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Daniel Ellsberg

Class of 1948
Journalism
Scholar, Anti-War Activist, Government Official

Ellsberg graduated first in his class in 1948 and thus earning a full academic scholarship to study at Harvard. There he majored in economics and wrote a senior honors thesis entitled "Theories of Decision-making Under Uncertainty: The Contributions of von Neumann and Morgenstern," which he later developed into journal articles published in the Economic Journal and American Economics Review.

Upon graduating from Harvard summa cum laude in 1952, Ellsberg received a Woodrow Wilson Scholarship to study economics for a year at King's College, Cambridge University. He returned to the United States in 1953 and immediately volunteered to serve in the Marine Corps Officer Candidates Program (he had earlier been granted educational deferments of military service).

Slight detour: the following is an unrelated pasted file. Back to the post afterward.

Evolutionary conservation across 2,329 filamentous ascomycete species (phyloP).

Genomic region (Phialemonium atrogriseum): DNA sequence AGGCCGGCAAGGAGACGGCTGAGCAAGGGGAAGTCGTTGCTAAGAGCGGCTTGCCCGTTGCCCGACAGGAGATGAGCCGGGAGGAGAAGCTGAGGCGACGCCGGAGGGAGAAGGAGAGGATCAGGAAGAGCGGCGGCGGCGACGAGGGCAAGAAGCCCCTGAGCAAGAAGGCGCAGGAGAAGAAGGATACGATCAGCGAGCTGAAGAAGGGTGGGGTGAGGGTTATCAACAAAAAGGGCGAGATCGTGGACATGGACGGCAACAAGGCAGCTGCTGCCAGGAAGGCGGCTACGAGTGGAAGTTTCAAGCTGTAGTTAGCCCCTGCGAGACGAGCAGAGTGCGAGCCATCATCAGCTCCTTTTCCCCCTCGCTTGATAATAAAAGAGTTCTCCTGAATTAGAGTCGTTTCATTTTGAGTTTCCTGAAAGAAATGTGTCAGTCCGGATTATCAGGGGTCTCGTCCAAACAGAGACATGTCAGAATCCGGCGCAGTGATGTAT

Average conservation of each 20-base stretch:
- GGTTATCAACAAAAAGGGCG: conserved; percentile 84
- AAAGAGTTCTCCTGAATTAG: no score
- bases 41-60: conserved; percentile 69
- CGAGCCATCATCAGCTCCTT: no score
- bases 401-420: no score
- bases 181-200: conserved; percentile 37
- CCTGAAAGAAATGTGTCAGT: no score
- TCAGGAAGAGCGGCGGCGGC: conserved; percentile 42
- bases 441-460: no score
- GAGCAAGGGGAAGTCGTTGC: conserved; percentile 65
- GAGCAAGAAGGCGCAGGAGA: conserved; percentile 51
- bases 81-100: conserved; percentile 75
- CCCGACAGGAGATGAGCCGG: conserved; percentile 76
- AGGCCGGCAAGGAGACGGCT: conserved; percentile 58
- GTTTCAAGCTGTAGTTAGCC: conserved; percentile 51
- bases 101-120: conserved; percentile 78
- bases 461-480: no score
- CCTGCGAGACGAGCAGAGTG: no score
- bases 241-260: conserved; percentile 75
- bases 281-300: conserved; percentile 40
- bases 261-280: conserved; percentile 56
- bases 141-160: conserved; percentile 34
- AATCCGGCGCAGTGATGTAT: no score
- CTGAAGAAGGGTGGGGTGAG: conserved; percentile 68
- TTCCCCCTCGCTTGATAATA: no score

In late 1969, with the help of former RAND colleague Anthony Russo, Ellsberg began secretly photocopying the entire Pentagon Papers. He privately offered the Papers to several congressmen including the influential J. William Fulbright, but none was willing to make them public or hold hearings about them. So in March 1971 Ellsberg leaked the Pentagon Papers to the New York Times, which began publishing them three months later.

When the Times was slapped with an injunction ordering a stop to publication, Ellsberg provided the Pentagon Papers to the Washington Post and then to 15 other newspapers. The case, entitled New York Times Co. v. The United States, ultimately went all the way to the United States Supreme Court, which on June 30, 1971 issued a landmark 6-3 decision authorizing the newspapers to print the Pentagon Papers without risk of government censure.
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